Categories: Journal Articles
  • Findings
    [Apr 2014]

    Hunter-Gatherers Don't Need Probiotics
    Categories: Journal Articles
  • [News & Analysis] U.S. Support for ITER Wavers as Costs Spiral
    [Apr 2014]

    Soaring cost estimates are jeopardizing the U.S. contribution to ITER, the massive international fusion energy project. Author: Adrian Cho
    Categories: Journal Articles
  • [News & Analysis] 'Humanized' Mouse Detects Deadly Drug Side Effects
    [Apr 2014]

    A chimeric mouse with a humanized liver offers a novel window into drug toxicity. Author: Jon Cohen
    Categories: Journal Articles
  • [News & Analysis] Ancient DNA Holds Clues to Gene Activity in Extinct Humans
    [Apr 2014]

    Researchers have harnessed the chemical degradation of fossil DNA to determine methylation patterns that may reveal which genes were turned on, or off, in ancient human species. Author: Elizabeth Pennisi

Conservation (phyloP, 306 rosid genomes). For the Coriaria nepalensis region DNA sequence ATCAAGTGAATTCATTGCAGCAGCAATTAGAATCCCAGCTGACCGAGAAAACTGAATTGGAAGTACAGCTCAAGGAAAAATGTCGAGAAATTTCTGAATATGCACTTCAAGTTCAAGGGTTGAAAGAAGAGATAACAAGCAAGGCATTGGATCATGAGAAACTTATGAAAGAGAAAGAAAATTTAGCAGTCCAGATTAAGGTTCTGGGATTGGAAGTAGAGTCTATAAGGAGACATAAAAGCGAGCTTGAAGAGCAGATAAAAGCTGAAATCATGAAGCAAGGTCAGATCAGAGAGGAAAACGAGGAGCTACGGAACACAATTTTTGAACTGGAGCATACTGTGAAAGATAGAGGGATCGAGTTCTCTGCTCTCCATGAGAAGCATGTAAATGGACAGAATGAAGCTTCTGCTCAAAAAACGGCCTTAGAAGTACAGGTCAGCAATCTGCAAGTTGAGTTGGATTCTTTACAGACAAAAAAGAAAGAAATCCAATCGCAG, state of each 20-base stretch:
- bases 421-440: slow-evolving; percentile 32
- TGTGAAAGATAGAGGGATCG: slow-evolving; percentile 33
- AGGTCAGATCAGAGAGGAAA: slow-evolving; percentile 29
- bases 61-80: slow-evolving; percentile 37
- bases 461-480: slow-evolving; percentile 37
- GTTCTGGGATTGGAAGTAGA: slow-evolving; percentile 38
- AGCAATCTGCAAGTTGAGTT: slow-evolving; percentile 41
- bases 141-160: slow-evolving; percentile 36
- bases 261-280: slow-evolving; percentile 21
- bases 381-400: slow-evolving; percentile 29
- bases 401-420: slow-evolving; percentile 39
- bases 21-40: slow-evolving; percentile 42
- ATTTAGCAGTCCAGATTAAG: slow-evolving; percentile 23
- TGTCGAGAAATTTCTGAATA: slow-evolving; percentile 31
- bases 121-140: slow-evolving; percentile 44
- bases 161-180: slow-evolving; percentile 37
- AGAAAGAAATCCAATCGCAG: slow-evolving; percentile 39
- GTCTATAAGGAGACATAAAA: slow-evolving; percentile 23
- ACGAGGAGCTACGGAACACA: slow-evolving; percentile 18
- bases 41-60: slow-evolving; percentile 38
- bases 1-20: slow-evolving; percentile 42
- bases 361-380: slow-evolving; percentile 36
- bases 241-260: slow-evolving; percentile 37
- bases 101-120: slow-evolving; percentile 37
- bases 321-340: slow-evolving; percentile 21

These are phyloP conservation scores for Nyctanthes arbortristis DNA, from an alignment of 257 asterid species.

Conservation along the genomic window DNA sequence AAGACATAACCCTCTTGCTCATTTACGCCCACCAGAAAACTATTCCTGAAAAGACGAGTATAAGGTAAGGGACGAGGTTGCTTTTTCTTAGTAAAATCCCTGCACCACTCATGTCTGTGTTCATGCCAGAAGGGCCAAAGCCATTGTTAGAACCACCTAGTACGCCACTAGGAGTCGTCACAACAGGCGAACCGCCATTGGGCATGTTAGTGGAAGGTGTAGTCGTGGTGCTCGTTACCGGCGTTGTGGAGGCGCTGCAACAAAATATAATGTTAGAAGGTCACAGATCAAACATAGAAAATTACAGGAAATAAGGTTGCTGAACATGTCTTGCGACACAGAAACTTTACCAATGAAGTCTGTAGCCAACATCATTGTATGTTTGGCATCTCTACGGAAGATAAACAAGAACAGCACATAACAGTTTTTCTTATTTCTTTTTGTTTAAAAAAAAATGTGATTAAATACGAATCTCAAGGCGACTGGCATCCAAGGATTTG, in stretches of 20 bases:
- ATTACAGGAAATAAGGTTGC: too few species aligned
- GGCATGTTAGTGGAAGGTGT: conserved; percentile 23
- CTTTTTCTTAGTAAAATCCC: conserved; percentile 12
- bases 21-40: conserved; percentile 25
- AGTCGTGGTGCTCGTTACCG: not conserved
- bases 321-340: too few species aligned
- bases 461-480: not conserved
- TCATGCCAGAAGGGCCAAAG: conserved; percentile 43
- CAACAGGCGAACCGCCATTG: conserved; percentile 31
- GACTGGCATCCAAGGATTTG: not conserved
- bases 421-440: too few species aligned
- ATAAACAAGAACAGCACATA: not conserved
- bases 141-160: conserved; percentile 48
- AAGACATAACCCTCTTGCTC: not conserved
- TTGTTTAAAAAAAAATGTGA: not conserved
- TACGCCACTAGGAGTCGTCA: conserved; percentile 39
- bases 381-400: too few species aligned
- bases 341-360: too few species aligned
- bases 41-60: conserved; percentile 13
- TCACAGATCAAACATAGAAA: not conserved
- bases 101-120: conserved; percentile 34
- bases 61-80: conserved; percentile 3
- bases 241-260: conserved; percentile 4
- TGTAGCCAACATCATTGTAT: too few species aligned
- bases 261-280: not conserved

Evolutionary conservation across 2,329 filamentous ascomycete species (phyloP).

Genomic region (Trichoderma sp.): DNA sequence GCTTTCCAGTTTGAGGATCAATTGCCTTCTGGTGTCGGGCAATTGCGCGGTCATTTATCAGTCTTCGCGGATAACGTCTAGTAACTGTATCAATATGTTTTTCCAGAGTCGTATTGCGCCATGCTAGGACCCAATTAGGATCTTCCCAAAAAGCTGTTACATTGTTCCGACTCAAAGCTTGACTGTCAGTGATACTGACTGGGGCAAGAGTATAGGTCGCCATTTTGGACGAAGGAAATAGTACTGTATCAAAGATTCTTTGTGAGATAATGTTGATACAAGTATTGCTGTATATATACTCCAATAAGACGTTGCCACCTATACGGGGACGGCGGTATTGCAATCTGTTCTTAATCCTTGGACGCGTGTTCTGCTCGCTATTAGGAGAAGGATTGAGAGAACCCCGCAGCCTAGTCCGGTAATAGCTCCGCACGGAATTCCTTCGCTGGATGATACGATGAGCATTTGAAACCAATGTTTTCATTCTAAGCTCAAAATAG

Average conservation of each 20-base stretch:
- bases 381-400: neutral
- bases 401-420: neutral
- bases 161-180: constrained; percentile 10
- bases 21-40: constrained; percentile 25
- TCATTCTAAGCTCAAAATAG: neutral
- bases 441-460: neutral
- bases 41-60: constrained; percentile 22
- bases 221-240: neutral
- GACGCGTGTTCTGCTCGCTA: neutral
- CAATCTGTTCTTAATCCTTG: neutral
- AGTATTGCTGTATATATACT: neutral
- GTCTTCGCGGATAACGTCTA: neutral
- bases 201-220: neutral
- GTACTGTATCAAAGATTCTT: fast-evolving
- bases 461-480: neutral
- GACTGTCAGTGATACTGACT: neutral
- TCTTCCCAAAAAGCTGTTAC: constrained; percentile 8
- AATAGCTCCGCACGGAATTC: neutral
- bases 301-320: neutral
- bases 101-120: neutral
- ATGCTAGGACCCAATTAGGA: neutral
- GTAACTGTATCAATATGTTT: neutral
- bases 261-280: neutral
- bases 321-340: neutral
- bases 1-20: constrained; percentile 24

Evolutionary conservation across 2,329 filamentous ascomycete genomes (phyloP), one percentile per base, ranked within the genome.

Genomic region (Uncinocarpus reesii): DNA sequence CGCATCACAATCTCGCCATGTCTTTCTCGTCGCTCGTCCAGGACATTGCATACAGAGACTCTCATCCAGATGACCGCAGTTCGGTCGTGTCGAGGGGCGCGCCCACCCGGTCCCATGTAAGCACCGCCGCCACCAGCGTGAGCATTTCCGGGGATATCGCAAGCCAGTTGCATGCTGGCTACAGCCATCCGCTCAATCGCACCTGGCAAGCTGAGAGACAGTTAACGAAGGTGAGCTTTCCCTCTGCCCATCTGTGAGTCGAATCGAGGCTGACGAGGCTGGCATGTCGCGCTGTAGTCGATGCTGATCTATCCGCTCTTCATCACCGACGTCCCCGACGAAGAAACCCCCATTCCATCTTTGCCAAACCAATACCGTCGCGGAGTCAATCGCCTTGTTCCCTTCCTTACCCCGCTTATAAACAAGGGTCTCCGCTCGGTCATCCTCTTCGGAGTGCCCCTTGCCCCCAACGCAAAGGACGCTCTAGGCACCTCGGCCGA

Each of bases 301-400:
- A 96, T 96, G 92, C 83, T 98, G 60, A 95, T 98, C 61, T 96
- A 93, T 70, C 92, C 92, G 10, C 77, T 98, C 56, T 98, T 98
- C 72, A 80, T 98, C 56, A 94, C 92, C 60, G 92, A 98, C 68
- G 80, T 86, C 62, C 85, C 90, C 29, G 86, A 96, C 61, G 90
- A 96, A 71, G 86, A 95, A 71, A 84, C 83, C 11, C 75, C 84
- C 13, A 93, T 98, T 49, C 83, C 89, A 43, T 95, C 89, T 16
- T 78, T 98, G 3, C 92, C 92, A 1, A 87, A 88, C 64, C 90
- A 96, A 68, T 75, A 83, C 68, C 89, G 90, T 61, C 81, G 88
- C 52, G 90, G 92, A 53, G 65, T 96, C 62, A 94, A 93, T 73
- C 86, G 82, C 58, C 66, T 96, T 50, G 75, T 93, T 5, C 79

Categories: Journal Articles
  • [News & Analysis] More Sophisticated Forecasts Yield Glimmer of Hope in Climate Gloom
    [Apr 2014]

    The latest Intergovernmental Panel on Climate Change report, on mitigating emissions, finds a few glimmers of hope amid gloomy projections. Author: Eli Kintisch
    Categories: Journal Articles
  • [News & Analysis] Almost-Earth Tantalizes Astronomers With Promise of Worlds to Come
    [Apr 2014]

    A new find from NASA's Kepler orbiting observatory is the first Earth-sized planet to be detected in the habitable zone of a star. Author: Yudhijit Bhattacharjee
    Categories: Journal Articles
  • Syndicate content